This is the way my late mom, Steffi, used to cook her chicken soup: overnight for at least 12 hours, sometimes longer, until the soup turned golden, rich, and gorgeous.
The chicken, wrapped in cheesecloth, gives everything it has to the soup. It defies logic, but the meat, and even the whole vegetables that simmer alongside it, emerge in shockingly good shape. Since we kept Shabbat and had a low flame on our stove for warming food, the idea of going to sleep with a soup simmering away gives me great comfort; if it doesn’t inspire the same feelings in you (no judgment), start the soup early in the morning, turn it off before you go to bed, then let it cool overnight on the stovetop before refrigerating.
Since Yemenite hawaij — a spicy, turmeric-heavy spice blend traditionally stirred into soups that was introduced to the Israeli kitchen by Yemenite immigrants — improves everything, add some in the last few hours of cooking; it will lend the most wondrous mildly spicy flavor and sunshiny hue to your broth.
Make sure to read more about this recipe and hawaij here.
Want more Sababa recipes? Check out Adeena’s Tahini and Olive Oil Granola.
Reprinted from Sababa by arrangement with Avery, an imprint of Penguin Publishing Group, a division of Penguin Random House LLC. Copyright © 2019, Adeena Sussman.
For the soup:
- 1 whole 3-to 4½ pound chicken*
- 6 medium carrots, trimmed and peeled
- 3 large celery stalks, halved lengthwise
- 2 medium onions, peeled but left whole
- 1 medium parsnip, trimmed and peeled
- 1 medium turnip, trimmed and peeled
- 3 garlic cloves
- 1 whole bunch fresh dill, tied into a bundle with kitchen twine
- 1 Tbsp kosher salt
- 2 Tbsp hawaij
- one 1-inch piece peeled ginger root
- lachoh, for serving
For the hawaij:
- ¼ cup whole black peppercorns or freshly ground black pepper
- ¼ cup cumin seeds or ground cumin
- 2 Tbsp cardamom seeds or ground cardamom
- 2 Tbsp coriander seeds or ground coriander
- 3 Tbsp ground turmeric
Note: Makes 3/4 cup. Can be stored in an airtight container for up to 6 months.
- In a very large (at least 8-quart) stockpot*, arrange a large, overhanging double layer of cheesecloth. Place the chicken in the center of the cheesecloth and tie the cheesecloth into a knot so the chicken is totally enclosed.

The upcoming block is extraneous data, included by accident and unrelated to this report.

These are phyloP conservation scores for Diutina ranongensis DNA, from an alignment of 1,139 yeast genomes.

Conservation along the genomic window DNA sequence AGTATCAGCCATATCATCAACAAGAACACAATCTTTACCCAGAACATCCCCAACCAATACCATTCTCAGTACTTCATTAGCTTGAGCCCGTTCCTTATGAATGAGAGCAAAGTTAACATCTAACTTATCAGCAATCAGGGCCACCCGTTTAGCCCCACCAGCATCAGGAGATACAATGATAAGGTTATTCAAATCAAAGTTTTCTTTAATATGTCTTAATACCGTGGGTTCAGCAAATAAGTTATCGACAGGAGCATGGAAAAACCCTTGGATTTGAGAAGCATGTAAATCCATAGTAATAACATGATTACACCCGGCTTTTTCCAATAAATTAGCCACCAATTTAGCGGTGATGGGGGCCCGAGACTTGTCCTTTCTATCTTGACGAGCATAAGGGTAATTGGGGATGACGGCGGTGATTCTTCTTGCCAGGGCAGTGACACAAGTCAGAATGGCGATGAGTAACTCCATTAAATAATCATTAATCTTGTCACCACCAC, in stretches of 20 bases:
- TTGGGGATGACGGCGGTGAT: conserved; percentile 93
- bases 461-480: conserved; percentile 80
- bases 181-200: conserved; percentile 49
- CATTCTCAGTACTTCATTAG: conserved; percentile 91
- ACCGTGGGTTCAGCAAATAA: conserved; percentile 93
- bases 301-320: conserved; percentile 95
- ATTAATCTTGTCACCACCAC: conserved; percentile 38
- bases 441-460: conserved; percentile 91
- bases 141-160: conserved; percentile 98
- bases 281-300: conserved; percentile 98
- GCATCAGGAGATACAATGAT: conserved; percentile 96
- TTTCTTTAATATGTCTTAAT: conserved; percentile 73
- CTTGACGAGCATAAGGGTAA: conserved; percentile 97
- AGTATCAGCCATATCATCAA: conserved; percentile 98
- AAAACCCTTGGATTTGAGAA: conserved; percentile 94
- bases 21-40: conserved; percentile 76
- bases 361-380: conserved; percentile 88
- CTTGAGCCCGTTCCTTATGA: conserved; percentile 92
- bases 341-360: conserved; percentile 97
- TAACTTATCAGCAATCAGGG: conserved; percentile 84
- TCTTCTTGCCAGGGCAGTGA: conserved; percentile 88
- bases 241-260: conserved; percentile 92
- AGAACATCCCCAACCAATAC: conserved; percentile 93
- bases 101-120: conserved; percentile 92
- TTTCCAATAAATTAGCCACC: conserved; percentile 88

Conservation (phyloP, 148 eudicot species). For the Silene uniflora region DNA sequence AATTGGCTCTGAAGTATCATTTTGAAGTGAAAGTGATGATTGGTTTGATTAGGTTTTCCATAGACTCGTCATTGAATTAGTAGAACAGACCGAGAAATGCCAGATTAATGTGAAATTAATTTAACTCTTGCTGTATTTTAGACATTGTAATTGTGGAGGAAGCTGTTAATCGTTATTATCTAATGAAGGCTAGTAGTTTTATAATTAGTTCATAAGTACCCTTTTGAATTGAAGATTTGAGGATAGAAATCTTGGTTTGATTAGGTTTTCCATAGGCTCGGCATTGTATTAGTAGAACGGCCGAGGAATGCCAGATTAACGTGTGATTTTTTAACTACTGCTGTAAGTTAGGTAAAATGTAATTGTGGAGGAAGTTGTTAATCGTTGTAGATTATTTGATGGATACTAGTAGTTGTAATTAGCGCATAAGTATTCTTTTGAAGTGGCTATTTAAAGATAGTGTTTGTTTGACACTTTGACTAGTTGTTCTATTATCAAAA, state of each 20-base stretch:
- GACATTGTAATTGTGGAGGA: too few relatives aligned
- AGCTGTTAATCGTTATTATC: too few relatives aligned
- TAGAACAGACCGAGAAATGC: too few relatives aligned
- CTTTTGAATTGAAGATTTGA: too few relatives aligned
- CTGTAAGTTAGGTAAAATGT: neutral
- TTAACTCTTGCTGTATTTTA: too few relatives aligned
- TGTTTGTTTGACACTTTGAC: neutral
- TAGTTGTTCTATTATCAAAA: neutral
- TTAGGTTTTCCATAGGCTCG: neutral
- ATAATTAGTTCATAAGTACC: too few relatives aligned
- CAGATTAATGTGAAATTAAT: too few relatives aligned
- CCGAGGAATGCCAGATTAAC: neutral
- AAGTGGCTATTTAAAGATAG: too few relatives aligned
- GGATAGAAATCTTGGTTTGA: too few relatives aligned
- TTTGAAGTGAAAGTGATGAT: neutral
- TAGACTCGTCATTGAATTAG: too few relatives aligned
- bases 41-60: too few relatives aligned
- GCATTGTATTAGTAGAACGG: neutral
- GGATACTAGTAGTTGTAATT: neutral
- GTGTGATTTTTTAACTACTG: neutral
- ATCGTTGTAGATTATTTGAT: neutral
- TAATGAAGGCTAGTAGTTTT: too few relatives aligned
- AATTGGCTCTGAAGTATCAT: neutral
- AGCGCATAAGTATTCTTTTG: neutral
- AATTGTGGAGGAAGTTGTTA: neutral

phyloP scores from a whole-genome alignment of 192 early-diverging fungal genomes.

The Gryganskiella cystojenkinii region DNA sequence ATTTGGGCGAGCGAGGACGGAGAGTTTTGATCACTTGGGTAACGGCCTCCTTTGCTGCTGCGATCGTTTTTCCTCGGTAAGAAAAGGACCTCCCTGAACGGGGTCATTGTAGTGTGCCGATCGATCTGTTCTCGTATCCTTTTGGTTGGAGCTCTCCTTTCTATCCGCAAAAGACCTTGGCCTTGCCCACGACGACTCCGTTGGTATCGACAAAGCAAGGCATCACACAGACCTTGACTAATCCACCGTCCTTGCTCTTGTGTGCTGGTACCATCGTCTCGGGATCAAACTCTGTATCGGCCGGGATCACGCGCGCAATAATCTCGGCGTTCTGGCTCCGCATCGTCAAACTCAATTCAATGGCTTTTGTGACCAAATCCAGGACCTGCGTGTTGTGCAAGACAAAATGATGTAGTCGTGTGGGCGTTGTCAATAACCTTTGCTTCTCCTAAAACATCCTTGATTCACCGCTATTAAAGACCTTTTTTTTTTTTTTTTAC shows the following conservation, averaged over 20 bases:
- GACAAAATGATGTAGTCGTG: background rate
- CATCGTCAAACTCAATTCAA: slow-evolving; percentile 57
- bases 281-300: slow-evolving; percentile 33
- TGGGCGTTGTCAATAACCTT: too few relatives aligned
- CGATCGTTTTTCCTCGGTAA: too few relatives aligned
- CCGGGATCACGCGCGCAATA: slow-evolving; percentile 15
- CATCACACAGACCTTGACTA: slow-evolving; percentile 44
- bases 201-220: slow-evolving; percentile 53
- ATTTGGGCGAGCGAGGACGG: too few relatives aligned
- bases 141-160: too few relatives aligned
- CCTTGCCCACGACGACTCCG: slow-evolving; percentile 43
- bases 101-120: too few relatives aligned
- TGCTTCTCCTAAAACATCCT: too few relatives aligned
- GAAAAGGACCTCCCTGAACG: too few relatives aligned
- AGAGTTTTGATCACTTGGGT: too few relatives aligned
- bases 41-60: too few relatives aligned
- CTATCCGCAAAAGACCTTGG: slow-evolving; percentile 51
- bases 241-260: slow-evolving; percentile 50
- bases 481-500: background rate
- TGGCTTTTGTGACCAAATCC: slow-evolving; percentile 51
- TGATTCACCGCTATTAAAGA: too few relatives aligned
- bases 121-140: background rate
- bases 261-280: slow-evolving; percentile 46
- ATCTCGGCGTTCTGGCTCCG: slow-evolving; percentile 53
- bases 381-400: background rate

- Add the carrots, celery, onion, parsnip, turnip, and garlic, cover with 3 inches of cold water, bring to a vigorous boil over high heat, and boil, skimming and discarding any scum, 15 to 20 minutes.
- Reduce the heat to a simmer, add the dill, and cook, checking every so often that the soup is moving with very small bubbles— almost like a tide washing in—but not boiling.
- After about 2 hours, add the salt. It should taste delicious and salty, like soup should taste.
- Cover with a tight-fitting lid and cook for a total of 12 hours, either a whole waking day or overnight. Occasionally, skim off the fat from the top (it’s easy to do when the flame is so low; the fat pools on the top). Put that fat and broth with it in a bowl in the fridge; when it hardens, tip the bowl back into the soup; the broth slips out from underneath the disc of fat, which I use as schmaltz.
- For homemade hawaij (optional): If using whole spices, in a large, dry skillet combine the peppercorns with the cumin, cardamom, and coriander. Toast over medium-low heat, stirring, until the seeds begin to pop and the spices are fragrant, 3 to 4 minutes. Transfer to a plate to cool. Place the toasted spices in a spice grinder or mortar and pestle. Add the turmeric and grind until fine. (If using dried spices, toast the ground pepper, cumin, cardamom, coriander, and turmeric in a dry skillet over low heat, stirring constantly until fragrant, 2 to 3 minutes; transfer to a plate to cool.)
- Add the hawaij and ginger 2 hours before you’re done cooking the soup.
- When ready to serve, remove and discard the dill. Remove the chicken to a bowl, cut the cheesecloth open to help it cool, then tip any broth back into the soup. Strip off and discard the skin and cheesecloth. Take all the meat off the bones. Discard the bones.
- Portion the meat out into bowls with the broth and vegetables (leave them whole, or cut them into large pieces if you like). Season with more salt if needed. Serve with lachoh.
*If you don’t have an 8-quart pot, use a 6-quart pot. Start with a 3-pound chicken and use 2 carrots, 1 celery stalk, and 1 medium onion.